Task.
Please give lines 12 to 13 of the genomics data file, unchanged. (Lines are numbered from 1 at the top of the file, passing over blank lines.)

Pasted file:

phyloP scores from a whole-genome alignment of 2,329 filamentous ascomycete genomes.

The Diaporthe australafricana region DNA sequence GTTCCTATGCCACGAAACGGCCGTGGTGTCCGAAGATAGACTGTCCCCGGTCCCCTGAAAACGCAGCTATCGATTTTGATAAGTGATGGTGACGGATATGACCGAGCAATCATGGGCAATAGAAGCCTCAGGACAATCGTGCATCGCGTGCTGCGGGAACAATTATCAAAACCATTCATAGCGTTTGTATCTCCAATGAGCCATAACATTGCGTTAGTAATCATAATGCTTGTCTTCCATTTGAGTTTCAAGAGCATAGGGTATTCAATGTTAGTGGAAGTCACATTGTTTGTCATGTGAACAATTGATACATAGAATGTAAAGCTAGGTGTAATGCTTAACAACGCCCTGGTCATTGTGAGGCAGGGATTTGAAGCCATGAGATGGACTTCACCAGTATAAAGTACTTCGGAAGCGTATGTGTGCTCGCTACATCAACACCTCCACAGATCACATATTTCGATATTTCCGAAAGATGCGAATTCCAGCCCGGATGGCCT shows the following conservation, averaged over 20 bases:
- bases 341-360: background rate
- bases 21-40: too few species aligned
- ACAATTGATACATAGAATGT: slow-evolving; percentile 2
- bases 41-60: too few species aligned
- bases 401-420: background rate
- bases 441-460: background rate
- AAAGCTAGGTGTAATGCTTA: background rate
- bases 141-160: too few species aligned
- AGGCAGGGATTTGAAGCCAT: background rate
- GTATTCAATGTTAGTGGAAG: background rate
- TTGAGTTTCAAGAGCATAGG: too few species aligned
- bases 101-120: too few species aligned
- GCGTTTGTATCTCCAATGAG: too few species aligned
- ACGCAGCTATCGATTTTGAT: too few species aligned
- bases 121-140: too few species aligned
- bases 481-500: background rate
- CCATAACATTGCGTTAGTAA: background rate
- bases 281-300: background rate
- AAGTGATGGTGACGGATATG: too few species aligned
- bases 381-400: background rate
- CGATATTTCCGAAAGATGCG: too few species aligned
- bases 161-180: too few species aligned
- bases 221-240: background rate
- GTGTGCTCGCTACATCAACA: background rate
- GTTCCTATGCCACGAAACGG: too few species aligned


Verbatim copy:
- GTATTCAATGTTAGTGGAAG: background rate
- TTGAGTTTCAAGAGCATAGG: too few species aligned